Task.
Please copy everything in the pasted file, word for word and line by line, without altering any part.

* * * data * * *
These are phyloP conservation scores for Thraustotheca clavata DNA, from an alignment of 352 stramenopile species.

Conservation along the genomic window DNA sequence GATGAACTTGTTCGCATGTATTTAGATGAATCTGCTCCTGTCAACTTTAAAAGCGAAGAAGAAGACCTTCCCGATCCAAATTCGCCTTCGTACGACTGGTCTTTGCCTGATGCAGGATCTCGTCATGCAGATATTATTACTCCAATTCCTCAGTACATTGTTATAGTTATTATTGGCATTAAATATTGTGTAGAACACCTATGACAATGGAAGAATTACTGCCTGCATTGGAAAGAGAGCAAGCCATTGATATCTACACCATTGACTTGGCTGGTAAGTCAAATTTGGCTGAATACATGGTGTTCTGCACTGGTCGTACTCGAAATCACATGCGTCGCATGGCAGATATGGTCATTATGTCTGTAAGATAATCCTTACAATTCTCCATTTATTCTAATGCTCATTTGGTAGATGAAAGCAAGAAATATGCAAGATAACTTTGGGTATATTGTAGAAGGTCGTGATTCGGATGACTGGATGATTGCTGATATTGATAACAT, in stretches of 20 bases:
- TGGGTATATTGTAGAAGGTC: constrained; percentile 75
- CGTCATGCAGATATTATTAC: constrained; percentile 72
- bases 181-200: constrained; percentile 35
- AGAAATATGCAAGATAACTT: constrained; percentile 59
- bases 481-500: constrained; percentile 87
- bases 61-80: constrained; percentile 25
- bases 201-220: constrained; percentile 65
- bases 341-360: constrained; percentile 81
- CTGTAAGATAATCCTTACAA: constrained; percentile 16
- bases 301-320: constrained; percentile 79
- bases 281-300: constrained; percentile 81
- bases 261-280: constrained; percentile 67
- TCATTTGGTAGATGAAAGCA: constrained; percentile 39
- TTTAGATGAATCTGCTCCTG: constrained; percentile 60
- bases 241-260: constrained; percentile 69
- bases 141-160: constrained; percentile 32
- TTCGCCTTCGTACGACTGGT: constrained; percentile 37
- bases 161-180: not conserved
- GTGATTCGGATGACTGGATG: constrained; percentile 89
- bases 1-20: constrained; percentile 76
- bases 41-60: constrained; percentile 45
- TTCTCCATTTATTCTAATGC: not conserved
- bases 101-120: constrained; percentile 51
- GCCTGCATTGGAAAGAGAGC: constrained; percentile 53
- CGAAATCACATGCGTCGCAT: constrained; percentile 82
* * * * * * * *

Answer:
These are phyloP conservation scores for Thraustotheca clavata DNA, from an alignment of 352 stramenopile species.

Conservation along the genomic window DNA sequence GATGAACTTGTTCGCATGTATTTAGATGAATCTGCTCCTGTCAACTTTAAAAGCGAAGAAGAAGACCTTCCCGATCCAAATTCGCCTTCGTACGACTGGTCTTTGCCTGATGCAGGATCTCGTCATGCAGATATTATTACTCCAATTCCTCAGTACATTGTTATAGTTATTATTGGCATTAAATATTGTGTAGAACACCTATGACAATGGAAGAATTACTGCCTGCATTGGAAAGAGAGCAAGCCATTGATATCTACACCATTGACTTGGCTGGTAAGTCAAATTTGGCTGAATACATGGTGTTCTGCACTGGTCGTACTCGAAATCACATGCGTCGCATGGCAGATATGGTCATTATGTCTGTAAGATAATCCTTACAATTCTCCATTTATTCTAATGCTCATTTGGTAGATGAAAGCAAGAAATATGCAAGATAACTTTGGGTATATTGTAGAAGGTCGTGATTCGGATGACTGGATGATTGCTGATATTGATAACAT, in stretches of 20 bases:
- TGGGTATATTGTAGAAGGTC: constrained; percentile 75
- CGTCATGCAGATATTATTAC: constrained; percentile 72
- bases 181-200: constrained; percentile 35
- AGAAATATGCAAGATAACTT: constrained; percentile 59
- bases 481-500: constrained; percentile 87
- bases 61-80: constrained; percentile 25
- bases 201-220: constrained; percentile 65
- bases 341-360: constrained; percentile 81
- CTGTAAGATAATCCTTACAA: constrained; percentile 16
- bases 301-320: constrained; percentile 79
- bases 281-300: constrained; percentile 81
- bases 261-280: constrained; percentile 67
- TCATTTGGTAGATGAAAGCA: constrained; percentile 39
- TTTAGATGAATCTGCTCCTG: constrained; percentile 60
- bases 241-260: constrained; percentile 69
- bases 141-160: constrained; percentile 32
- TTCGCCTTCGTACGACTGGT: constrained; percentile 37
- bases 161-180: not conserved
- GTGATTCGGATGACTGGATG: constrained; percentile 89
- bases 1-20: constrained; percentile 76
- bases 41-60: constrained; percentile 45
- TTCTCCATTTATTCTAATGC: not conserved
- bases 101-120: constrained; percentile 51
- GCCTGCATTGGAAAGAGAGC: constrained; percentile 53
- CGAAATCACATGCGTCGCAT: constrained; percentile 82